Fort Bowie National Historic Site

Top choice in Southern Arizona

Somewhere between the abandoned stagecoach stop and the sun-bleached cemetery, it hits you: this hike is a little spooky. Why? Because the 1.5-mile trail to Fort Bowie (boo-ey) is the closest you'll come to time travel in the Southwest. The fort was established in 1862 in response to raids by the Chiricahua Apache, and the interpretive trail through this lonely place passes violent skirmish sites. The trailhead is at the parking lot on Apache Pass Rd.

As you walk, you can easily imagine Apache warriors watching your every move from hiding places on the rocky hills that flank the trail. To flip the picture, the trail returns to the parking lot along the ridge of one of those very hills, offering the Apache perspective of the activity below. In the 1880s and 1890s, that activity would have been pioneers and soldiers invading your turf.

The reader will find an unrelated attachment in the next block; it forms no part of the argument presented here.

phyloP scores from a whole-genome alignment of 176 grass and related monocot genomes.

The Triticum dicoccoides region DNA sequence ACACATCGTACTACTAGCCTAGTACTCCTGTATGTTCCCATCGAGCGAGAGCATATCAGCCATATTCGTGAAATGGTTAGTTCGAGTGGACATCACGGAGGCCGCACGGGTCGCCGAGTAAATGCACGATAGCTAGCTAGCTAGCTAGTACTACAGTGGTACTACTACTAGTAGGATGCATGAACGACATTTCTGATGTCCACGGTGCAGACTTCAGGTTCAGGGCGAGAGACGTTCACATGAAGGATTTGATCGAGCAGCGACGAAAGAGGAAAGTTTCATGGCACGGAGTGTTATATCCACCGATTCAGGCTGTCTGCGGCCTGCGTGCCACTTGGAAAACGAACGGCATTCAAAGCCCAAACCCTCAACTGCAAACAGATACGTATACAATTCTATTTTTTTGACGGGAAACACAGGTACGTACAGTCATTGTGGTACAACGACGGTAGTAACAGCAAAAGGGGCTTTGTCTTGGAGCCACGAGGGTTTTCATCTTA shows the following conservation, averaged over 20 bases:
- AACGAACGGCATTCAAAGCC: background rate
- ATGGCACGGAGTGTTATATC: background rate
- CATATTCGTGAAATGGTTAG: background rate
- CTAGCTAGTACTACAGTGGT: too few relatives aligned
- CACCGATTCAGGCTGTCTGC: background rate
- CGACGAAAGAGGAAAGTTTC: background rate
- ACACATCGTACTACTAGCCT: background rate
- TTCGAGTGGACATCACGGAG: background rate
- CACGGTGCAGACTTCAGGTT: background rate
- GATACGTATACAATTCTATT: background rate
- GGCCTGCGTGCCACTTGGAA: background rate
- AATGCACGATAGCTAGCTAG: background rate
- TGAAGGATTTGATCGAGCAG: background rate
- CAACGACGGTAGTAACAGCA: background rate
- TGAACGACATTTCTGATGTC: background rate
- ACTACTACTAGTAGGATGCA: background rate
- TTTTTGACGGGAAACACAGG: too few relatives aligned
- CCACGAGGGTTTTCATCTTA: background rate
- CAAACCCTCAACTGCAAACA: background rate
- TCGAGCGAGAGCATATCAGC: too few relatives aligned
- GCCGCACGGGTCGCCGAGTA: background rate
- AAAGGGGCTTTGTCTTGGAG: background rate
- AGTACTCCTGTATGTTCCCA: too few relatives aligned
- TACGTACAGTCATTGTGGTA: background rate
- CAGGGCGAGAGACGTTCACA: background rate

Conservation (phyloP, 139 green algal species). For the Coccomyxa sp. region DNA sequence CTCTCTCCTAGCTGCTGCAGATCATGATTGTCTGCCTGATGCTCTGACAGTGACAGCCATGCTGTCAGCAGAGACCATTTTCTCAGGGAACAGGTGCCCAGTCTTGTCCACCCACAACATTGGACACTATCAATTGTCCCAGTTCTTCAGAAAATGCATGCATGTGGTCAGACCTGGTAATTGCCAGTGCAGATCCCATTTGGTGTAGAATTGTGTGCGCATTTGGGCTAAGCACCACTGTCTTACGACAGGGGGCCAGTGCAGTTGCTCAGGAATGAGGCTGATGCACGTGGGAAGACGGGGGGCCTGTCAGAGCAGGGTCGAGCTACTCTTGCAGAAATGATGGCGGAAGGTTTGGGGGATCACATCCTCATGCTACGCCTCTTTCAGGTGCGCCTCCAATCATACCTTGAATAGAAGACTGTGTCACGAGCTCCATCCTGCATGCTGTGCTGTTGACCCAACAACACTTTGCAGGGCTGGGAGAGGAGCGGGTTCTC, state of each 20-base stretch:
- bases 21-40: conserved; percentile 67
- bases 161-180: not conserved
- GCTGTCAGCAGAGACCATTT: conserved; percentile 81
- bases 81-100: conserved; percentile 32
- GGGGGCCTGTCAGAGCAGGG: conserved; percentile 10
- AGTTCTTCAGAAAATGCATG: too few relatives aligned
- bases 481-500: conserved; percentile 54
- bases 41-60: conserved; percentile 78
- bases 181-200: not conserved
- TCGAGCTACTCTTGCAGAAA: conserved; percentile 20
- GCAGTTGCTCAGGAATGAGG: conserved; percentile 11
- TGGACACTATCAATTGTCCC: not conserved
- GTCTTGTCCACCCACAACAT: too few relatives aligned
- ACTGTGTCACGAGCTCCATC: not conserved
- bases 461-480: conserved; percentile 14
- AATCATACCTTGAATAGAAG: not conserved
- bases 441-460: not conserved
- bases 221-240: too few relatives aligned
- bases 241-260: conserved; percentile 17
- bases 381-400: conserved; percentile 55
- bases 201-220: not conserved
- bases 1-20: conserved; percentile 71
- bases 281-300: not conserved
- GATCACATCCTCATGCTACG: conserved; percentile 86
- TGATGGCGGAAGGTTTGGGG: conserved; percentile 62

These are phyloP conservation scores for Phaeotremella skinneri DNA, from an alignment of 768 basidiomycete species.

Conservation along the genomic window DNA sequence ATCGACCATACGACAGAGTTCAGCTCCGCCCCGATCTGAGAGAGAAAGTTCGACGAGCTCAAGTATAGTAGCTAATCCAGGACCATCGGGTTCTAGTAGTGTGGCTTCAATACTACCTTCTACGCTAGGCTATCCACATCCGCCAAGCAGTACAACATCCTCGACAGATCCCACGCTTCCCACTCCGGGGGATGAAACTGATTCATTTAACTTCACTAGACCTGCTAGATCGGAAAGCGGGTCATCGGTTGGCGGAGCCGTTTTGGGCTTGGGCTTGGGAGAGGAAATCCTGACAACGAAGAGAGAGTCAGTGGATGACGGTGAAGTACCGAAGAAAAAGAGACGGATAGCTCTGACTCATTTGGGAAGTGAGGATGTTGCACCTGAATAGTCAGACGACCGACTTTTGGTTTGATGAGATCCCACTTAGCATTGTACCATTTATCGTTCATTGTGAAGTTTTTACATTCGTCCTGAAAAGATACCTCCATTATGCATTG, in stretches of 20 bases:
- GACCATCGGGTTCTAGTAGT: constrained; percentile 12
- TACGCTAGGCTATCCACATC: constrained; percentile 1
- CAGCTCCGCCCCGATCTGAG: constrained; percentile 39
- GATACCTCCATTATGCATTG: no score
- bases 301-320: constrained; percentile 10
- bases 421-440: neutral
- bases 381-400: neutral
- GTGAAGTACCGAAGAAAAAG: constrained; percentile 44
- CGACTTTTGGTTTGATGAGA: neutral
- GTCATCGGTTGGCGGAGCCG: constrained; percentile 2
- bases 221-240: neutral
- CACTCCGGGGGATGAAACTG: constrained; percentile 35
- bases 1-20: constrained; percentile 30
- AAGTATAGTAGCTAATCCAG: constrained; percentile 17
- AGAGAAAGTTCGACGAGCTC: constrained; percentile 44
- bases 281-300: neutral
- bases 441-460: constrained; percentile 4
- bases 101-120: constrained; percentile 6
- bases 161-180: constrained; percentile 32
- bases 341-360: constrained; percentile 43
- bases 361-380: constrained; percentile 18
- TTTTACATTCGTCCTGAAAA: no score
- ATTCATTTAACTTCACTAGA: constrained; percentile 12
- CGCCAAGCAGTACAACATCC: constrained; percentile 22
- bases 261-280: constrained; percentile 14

The fort itself is mostly in ruins, but black-and-white photos beside various buildings illuminate the 19th-century scene. The location was strategic – close to the regionally important Apache Spring, which sits beside the trail. Inside the visitor center, check out the heliograph, a mirrored device placed on a nearby hilltop to send messages to other heliographs along a series of lofty military outposts.

To get here, follow Hwy 186 south from Willcox and I-10 for 22 miles to the turnoff. Here, an unpaved but graded road, with mileage signs, runs 8 miles east to the trailhead.

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